Friday, September 5, 2008

8 Days...

As the one-year blogiversay of What Tami Said approaches, I've been re-posting some old essays from back when the only person reading the blog was, well, me. This original version of this post [I made some tweaks] appeared on Feb. 24 of this year.

"Y'know we got Indian in the family"

I read this post about James Brown on Angry Asian Man (hat tip to Racialicious). On page 54 of his memoir, Soul Brother Number One said:

"I also have some Chinese in me, at least as much as I have black (and maybe a little Egyptian King Tut thrown in for good measure). All you have to do is look at my face--it's all there."
Now, I'm not coming for the Godfather, because I have no idea in what context he made these statements or how true they are. But AAM's post made me think about how often black people claim mixed heritage as a badge of honor--proof of being better and special. And why is that?

I am not talking about bi-racial people who rightly claim both family cultures. I'm not talking about descendants of Cherokee freedman and other groups with blended cultures. I'm talking about folks who reach back 100 years in the family tree to tout a mythical Cherokee princess or a great-great-great-great-grandfather in Louisiana who may or may not have been Creole.

I would venture that most black Americans that dig into their family history--and not that far back either--can find more than a few ancestors not of African descent. Most of us are of mixed race. It is only the one-drop rule that says otherwise. But there is something not exactly self-affirming about many of the ways we communicate this:

"She's got them pretty, light eyes and she's a nice color. You know her mama's people were Creole."

"Yeah, you know me and my sisters have that good grade of hair because we have Indian in the family."

It is very often "Indian in the family," isn't it? While many black Americans do have Native ancestry, I bet a higher proportion have white ancestry, given the history of slavery. How come you never hear: "My great-great-grandfather was a white plantation owner?" Not exotic enough?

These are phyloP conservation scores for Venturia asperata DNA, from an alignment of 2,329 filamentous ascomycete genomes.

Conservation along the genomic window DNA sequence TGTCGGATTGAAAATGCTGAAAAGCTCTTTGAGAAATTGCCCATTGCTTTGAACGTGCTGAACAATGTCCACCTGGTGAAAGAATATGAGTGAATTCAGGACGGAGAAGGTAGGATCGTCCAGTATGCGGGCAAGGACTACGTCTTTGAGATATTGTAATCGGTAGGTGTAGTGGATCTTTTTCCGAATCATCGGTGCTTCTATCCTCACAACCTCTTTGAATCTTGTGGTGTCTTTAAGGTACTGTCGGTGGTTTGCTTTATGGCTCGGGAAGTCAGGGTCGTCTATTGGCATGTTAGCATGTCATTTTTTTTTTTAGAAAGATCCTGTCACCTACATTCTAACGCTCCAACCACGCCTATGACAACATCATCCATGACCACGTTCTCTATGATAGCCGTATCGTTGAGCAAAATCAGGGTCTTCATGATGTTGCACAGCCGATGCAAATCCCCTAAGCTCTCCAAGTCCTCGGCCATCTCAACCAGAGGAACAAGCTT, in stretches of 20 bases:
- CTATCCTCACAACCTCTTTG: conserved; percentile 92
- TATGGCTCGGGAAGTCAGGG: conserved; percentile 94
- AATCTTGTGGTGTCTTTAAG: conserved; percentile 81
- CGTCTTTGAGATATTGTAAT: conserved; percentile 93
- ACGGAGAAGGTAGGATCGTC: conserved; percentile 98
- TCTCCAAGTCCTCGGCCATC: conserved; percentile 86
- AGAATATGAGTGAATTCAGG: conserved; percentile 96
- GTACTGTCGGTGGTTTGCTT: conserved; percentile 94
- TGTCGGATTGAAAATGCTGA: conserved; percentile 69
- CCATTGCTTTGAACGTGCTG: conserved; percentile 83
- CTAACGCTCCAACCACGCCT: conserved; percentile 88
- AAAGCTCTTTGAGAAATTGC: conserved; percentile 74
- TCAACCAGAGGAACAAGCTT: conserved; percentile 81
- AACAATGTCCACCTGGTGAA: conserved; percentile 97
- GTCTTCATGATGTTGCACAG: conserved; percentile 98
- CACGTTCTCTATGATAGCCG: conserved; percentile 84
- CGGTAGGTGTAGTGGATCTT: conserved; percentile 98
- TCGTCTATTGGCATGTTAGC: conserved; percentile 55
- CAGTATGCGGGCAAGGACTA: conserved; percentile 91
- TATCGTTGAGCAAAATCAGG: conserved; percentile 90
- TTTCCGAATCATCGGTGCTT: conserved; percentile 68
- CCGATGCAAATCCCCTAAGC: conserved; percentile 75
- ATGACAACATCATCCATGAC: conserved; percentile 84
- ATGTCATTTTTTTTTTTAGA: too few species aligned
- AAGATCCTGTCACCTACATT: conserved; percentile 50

We also love to be Creole, and we use the term so sloppily that when I first visited Louisiana and learned about the region's history, I was surprised that Creole didn't simply refer to a mix of African and white French heritage.

There is nothing wrong with embracing every part of your heritage. I'm a family researcher. I get wanting to understand all the parts that make you--you. But mixed ancestry is what we too often use to explain physical traits and cultural markers that are deemed good--the opposite of the "dark continent" practices, tightly coiled hair and dark skin that are bad. Mixed ancestry is often what we bring up to prove that we are different from other "just black" folks.

I find it interesting that many of the people who tout non-African ancestry rarely embrace that ancestry. They wouldn't know Cherokee culture from Nez Perce culture. Chinese is the adjective they affix to every Asian person. Creole and Cajun are interchangeable. And great-great-grandmother Siobhan was actually Irish not Scottish.

So, too often it's not about embracing all parts of our culture. In fact, it involves some exoticizing of other cultures--distilling them down to a source of pretty hair and acceptable features. It is about elevating ourselves in the hierarchy of race--from "just black" to something special.

What do you think?

11 comments:

Balanced Melting Pot said...

Unfortunately, this is a "symptom" with most people of color; regardless of nationality. In the Haitian culture, you often hear those positive adjectives used to describe skin that is lighter, hair that is straigter, and features that are more caucasion. Growing up, this can subtly impose a self loathing if you happen to have darker skin and coarse hair. I have to make a conscious decision to not use those same words with my daughter - it's so hard to break the habit when it's all you've known. I think the more we make those conscious decisions, the fewer people of color will be inclined to latch on to the faint possibility that they are "mixed" with something else.

Anonymous said...